Germany Versus China (III)

BERLIN/BEIJING | | china

BERLIN/BEIJING (Own report) - On the eve of the announcement of this year's Nobel Peace Prize laureate, German media have declared a Chinese "dissident" to be their favorite candidate. According to the German press, "it would be a courageous signal", if the Nobel Committee awards the prize to Liu Xiaobo, the Honorary President of the Chinese Pen Center. Liu has been calling, among other things, for the far reaching privatization of state property in China, including the land that had been reapportioned to small farmers under the land reform. Since the beginning of the 1990s, German government circles, party foundations and NGOs have increasingly been using the so-called dissidents as a means of applying pressure on Beijing. Regardless of their concrete political demands, "dissidents" are presented to the German public as "human rights activists" to stir up anti-Beijing sentiments. Even though they currently have no influence in their country, these "dissidents" are being kept at the ready, as potential cooperation partners for the case of a change of system in China. In this third part of the series on Germany's strategy towards China, german-foreign-policy.com describes the Chinese "dissidents'" role in Berlin's foreign policy.

Change China

On October 8th, the Norwegian Nobel Committee will announce this year's Nobel Peace Prize laureate. Several "dissidents" from the People's Republic of China have been named as candidates, including the lawyer Gao Zhisheng and Rebiya Kadeer, an Uyghur separatist, living in exile in the USA, but receiving also quite a bit of attention in Germany.[1] But in the German press, the writer Liu Xiaobo is being named as "favorite".[2] The political activist, who is also Honorary President of the Chinese Pen Center, is celebrated in Germany as China's "public enemy Nr. 1".[3] In the West, Liu Xiaobo is known as the leading author of an appeal for a complete reorganization of the People's Republic of China. He has been convicted for "agitation aimed at subverting the government" - a criminal offense under Chinese law. He is currently serving an eleven year prison sentence. German NGOs are hoping that the Chinese dissident would receive more public attention, if he were awarded the Nobel Prize. 21 years after the Dalai Lama was awarded the prize, "five members of the Chinese opposition and a Uyghur from China's Xinjiang province" have "good chances of winning the Nobel Peace Prize this year", announced the Society for threatened Peoples (GfbV).[4] Since many years, the GfbV has been maintaining excellent contacts not only to the Dalai Lama's exile community and Uyghur separatists. Support for Han Chinese "dissidents'" demands is also among the GfbV's objectives.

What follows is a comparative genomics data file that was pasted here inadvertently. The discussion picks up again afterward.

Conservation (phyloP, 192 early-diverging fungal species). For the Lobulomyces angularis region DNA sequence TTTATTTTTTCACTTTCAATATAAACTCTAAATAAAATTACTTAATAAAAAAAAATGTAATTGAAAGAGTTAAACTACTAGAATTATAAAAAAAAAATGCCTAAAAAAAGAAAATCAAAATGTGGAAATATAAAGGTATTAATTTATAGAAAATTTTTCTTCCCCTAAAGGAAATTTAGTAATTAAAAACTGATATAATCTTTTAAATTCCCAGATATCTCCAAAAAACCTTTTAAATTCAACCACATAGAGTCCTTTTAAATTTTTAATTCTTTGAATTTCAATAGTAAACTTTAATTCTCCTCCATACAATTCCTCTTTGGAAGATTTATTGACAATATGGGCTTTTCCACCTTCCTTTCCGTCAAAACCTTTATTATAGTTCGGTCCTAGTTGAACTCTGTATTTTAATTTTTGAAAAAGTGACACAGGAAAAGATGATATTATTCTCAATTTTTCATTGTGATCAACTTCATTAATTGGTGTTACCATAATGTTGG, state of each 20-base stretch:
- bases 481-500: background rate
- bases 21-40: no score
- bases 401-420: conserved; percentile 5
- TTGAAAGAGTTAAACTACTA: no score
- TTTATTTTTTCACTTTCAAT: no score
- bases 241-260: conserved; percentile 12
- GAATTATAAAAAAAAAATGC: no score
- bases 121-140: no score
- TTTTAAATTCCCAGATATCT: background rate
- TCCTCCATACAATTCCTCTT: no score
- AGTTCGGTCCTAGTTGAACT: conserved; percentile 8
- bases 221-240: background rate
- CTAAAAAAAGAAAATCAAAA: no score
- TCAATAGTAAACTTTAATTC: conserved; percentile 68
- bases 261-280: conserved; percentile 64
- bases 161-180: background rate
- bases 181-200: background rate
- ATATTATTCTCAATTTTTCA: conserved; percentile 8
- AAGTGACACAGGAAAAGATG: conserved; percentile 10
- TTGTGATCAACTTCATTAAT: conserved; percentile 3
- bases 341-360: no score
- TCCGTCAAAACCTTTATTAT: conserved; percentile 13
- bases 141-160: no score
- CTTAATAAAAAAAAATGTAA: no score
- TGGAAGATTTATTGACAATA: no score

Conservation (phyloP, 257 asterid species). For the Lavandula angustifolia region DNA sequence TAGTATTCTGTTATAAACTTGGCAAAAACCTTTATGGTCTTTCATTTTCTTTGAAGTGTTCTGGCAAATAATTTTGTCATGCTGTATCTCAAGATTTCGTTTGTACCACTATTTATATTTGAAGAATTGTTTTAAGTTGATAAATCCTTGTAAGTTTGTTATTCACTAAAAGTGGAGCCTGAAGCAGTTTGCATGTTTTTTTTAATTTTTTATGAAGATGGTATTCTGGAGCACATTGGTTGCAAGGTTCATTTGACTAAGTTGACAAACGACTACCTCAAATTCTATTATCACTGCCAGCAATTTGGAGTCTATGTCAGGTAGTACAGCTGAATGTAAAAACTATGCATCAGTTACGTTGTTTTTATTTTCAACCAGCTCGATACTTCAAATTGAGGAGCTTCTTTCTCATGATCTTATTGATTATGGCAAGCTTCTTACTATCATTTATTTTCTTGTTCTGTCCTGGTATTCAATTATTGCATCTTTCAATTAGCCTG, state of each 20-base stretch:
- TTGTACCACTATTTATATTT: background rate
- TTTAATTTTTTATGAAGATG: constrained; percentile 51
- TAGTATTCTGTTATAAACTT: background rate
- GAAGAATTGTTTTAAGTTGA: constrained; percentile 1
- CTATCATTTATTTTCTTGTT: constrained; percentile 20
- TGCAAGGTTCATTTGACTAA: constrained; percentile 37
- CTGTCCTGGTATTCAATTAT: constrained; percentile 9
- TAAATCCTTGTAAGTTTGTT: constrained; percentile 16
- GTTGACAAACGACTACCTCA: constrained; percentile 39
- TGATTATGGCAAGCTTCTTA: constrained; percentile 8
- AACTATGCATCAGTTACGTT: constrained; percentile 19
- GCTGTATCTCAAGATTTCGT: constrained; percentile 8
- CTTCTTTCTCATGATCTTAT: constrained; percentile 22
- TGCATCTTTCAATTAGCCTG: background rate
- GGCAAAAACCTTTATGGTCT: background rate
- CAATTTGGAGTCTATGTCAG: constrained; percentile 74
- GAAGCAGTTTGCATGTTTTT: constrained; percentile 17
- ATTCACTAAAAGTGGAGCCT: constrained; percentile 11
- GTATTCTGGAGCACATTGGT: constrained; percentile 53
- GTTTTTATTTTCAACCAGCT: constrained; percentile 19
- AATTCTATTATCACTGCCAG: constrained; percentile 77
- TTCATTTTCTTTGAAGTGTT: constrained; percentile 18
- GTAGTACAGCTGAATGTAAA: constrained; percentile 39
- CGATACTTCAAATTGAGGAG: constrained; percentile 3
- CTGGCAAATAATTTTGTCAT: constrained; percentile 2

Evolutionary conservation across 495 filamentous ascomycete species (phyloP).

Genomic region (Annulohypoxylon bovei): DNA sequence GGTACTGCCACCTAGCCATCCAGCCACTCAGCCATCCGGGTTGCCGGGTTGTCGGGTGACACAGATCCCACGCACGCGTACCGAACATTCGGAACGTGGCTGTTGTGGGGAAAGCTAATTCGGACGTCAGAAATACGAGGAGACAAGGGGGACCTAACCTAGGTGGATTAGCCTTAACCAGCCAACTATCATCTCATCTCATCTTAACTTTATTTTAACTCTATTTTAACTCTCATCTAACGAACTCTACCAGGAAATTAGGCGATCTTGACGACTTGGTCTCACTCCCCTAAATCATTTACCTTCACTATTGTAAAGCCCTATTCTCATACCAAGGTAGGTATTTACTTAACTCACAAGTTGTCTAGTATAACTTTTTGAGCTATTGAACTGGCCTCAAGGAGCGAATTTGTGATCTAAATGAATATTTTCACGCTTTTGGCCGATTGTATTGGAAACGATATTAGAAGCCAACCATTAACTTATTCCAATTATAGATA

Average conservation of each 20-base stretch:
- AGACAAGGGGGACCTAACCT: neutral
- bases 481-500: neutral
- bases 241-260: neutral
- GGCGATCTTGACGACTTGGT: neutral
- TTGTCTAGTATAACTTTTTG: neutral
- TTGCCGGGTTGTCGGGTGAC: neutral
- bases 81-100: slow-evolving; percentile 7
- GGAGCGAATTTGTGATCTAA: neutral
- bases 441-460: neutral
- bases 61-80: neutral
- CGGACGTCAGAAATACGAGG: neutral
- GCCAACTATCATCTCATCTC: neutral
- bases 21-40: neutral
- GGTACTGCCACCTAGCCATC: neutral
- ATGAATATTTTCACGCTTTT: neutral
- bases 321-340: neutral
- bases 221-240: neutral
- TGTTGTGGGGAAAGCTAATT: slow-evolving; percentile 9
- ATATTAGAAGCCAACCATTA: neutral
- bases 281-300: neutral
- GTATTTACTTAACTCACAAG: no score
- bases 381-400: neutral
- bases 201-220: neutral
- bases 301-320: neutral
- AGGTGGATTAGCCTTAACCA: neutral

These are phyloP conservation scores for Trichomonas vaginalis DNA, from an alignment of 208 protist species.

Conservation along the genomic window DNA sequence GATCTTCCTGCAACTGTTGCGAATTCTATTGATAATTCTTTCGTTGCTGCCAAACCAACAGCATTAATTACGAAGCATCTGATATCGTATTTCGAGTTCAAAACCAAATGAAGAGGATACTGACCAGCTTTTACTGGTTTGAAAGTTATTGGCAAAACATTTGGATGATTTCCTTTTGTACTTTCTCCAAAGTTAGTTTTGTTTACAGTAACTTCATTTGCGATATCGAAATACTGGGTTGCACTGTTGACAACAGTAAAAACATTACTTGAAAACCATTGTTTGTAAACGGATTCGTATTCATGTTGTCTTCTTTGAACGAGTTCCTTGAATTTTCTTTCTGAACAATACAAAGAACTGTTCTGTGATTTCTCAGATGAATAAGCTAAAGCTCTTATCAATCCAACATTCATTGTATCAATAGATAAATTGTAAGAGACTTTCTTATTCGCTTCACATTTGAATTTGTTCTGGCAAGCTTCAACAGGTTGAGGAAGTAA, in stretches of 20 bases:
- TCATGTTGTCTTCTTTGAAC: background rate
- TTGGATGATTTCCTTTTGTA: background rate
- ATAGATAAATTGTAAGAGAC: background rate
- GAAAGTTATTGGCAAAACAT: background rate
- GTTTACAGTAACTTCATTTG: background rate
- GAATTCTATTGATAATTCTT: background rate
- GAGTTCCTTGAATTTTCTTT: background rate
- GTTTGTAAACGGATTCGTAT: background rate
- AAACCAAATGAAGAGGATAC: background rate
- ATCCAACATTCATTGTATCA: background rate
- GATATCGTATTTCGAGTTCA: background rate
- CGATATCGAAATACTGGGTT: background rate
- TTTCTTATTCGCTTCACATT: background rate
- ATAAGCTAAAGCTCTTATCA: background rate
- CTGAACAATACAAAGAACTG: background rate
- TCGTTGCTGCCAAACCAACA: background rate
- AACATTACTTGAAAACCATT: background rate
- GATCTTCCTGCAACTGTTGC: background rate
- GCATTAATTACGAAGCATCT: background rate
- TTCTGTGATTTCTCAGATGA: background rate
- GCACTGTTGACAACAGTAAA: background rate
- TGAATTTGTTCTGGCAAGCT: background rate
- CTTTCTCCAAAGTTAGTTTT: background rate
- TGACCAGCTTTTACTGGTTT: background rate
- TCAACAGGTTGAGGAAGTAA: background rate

Dynamite for Peace

The "Charter 08", co-authored by Liu, shows the real intentions behind the Nobel Peace Prize candidate's remodeling plans, celebrated in Germany usually as "democratization plans". In this Charter, the writer and political activist, who had already played a leading role in the Tiananmen Square riots in 1989, is also pleading for a fundamental transformation of the Chinese constitution, the radical privatization of state and public property and the abrogation of the land reform through privatization - following the founding of the People's Republic in 1949, large land owners and warlords had been expropriated in China. In contrast to the usual petitions of members of the Chinese opposition, the "Charter 08" is therefore aiming not at individual reforms, such as a more comprehensive liberty of expression, but in fact at the overthrow of the People's Republic. Liu's "Charter 08" therefore states that "the victory over Japan in 1945 offered one more chance for China to move toward modern government,"[5] but "the Communist defeat of the Nationalists" - the Kuomintang - "during the civil war, thrust the nation into the abyss of totalitarianism."

Backfired